Ina Fried

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Kicked to the Curb by RIM, Messaging Start-Up Gets Last Laugh Amid Outage

While many BlackBerry services were down on Tuesday, one messaging platform was coming back to life.

Kik — which, like Research In Motion, is based in Waterloo, Canada — got its start on the BlackBerry but had been missing for months after RIM pulled its service. A month after pulling Kik’s app from its store, RIM sued the company.

The 20-person company has put its focus on other smartphone platforms, and now has about five million registered users sending more than 300 million messages a month.

Although Kik has seen plenty of growth from Android and iPhone users, the company wanted to restore service for BlackBerry customers and has been working for the past several months to make that happen. At around noon on Wednesday, Kik relaunched for the BlackBerry — just as RIM’s outage spread to North America. But because it was redesigned to not use any of the BlackBerry infrastructure, Kik remained functional even as many services stayed down.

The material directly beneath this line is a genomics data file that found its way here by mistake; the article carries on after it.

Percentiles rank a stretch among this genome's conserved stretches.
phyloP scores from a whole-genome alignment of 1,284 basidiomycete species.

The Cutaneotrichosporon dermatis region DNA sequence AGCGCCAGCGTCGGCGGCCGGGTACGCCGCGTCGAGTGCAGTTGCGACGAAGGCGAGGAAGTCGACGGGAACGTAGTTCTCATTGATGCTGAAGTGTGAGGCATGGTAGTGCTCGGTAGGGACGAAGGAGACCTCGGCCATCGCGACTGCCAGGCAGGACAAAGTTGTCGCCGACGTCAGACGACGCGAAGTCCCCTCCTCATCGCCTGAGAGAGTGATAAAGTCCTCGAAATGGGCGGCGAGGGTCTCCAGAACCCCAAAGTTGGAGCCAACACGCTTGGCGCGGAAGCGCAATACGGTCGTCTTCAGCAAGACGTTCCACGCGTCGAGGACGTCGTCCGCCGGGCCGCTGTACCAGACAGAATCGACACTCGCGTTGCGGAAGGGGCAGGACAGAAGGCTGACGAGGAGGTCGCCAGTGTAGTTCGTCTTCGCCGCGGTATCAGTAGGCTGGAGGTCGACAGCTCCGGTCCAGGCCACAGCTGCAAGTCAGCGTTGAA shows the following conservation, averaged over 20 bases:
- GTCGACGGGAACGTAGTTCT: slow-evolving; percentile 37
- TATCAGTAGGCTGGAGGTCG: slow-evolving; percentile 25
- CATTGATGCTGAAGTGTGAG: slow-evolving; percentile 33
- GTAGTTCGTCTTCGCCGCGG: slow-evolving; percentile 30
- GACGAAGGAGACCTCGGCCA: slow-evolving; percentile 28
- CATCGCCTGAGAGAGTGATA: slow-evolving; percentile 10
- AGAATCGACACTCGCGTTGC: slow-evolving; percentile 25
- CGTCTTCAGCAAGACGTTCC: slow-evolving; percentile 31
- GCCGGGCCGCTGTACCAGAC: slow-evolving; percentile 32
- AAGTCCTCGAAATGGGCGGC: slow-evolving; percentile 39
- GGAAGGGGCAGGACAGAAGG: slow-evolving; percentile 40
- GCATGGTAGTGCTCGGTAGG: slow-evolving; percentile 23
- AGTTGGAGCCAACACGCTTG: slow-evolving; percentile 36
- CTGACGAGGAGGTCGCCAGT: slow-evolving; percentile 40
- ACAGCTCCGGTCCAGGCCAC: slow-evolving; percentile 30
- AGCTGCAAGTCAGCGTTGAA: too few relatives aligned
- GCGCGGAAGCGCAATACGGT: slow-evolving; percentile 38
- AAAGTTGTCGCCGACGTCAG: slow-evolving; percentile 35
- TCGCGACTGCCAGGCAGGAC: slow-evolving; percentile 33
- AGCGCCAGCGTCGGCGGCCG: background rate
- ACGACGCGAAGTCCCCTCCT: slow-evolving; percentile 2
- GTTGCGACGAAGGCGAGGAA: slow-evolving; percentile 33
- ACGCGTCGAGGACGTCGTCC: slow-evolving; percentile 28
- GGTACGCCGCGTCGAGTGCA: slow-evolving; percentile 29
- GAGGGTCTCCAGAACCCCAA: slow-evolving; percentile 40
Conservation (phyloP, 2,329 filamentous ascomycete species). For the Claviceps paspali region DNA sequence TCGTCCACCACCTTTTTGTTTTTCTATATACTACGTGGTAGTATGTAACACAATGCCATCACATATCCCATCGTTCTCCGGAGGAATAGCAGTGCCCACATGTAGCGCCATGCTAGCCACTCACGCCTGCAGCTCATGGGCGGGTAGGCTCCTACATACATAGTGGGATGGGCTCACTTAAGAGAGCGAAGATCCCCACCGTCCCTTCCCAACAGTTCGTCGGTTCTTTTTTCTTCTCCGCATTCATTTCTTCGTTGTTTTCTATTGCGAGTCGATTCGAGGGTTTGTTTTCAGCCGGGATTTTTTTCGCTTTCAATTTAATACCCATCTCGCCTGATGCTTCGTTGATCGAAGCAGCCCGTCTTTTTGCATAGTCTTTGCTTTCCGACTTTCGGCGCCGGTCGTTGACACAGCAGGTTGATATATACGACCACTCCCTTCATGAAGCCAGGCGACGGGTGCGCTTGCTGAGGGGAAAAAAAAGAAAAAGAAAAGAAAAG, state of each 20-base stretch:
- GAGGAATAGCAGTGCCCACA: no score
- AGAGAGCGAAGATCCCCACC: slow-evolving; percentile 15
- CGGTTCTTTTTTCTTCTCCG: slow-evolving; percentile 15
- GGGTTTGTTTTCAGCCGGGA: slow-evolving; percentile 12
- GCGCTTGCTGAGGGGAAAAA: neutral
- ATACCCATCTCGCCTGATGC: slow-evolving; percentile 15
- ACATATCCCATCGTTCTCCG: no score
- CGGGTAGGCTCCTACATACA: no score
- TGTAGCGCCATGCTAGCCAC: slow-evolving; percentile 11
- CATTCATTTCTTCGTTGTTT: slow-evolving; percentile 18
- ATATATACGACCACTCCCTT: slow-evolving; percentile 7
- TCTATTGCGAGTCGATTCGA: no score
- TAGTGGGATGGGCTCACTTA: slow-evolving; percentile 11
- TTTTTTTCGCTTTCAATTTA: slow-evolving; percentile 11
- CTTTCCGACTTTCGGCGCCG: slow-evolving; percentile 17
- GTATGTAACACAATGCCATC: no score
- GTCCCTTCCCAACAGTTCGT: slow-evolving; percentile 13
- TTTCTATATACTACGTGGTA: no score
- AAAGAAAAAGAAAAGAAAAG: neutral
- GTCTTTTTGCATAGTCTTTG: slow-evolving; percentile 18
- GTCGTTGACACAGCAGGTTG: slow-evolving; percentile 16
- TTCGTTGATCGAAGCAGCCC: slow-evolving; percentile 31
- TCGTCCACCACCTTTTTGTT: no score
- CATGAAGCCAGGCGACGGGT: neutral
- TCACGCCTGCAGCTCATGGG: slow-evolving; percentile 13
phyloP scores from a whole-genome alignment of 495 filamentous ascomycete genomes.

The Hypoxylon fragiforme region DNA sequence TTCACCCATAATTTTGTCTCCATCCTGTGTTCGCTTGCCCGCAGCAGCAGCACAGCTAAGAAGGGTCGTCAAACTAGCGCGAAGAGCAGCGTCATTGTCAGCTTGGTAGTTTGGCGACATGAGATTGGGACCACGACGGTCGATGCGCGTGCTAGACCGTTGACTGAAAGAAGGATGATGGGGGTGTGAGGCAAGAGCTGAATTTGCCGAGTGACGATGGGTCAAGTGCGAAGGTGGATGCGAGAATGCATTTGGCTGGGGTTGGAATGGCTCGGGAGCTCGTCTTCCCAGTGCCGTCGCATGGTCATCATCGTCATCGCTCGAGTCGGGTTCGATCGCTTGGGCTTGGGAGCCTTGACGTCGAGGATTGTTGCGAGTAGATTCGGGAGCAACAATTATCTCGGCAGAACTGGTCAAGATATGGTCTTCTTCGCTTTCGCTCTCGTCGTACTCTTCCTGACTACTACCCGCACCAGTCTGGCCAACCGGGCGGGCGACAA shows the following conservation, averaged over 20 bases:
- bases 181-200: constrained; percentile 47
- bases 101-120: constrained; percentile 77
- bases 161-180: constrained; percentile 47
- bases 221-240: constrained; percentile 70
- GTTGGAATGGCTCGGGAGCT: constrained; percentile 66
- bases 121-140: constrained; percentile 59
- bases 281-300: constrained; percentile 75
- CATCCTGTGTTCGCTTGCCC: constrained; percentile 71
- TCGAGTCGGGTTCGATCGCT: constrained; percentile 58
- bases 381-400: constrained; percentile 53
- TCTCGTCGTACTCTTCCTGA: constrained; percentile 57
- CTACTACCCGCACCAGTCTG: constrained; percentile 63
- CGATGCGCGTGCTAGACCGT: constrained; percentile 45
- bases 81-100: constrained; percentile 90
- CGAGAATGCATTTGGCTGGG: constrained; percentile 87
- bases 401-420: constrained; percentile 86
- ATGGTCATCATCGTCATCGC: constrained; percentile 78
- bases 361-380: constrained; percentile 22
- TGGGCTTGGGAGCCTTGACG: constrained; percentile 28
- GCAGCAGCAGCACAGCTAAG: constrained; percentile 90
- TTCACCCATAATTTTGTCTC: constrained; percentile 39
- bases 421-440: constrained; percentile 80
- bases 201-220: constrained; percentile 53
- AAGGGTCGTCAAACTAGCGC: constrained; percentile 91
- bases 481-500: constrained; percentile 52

“It’s so ironic,” said Kik CEO Ted Livingston.

Even though Kik remains embroiled in litigation, Livingston said he isn’t rooting for RIM to fail.

“I’m not enjoying it,” Livingston said of RIM’s troubles. “We’re in Waterloo, and RIM is a pretty important company to Waterloo and Canada.”

Indeed, Livingston himself is a BlackBerry user.

“It’s personally affecting me,” he said. “I can’t get work done.”

Livingston spent much of Wednesday shuttling back to his desk to check email, since he wasn’t getting any on his mobile device. By Wednesday evening, though, he had email up and running on an iPhone.

And that, of course, is the big danger for RIM — that longtime customers might use the outage as an opportunity to switch.

For his part, Livingston said he isn’t sure whether the BlackBerry will remain an important part of his business.

“We are not sure how important it is going to be, long-term, to support BlackBerry, but we had a lot of people request it and so we thought it was important to get back on the platform.”


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I think the NSA has a job to do and we need the NSA. But as (physicist) Robert Oppenheimer said, “When you see something that is technically sweet, you go ahead and do it and argue about what to do about it only after you’ve had your technical success. That is the way it was with the atomic bomb.”

— Phil Zimmerman, PGP inventor and Silent Circle co-founder, in an interview with Om Malik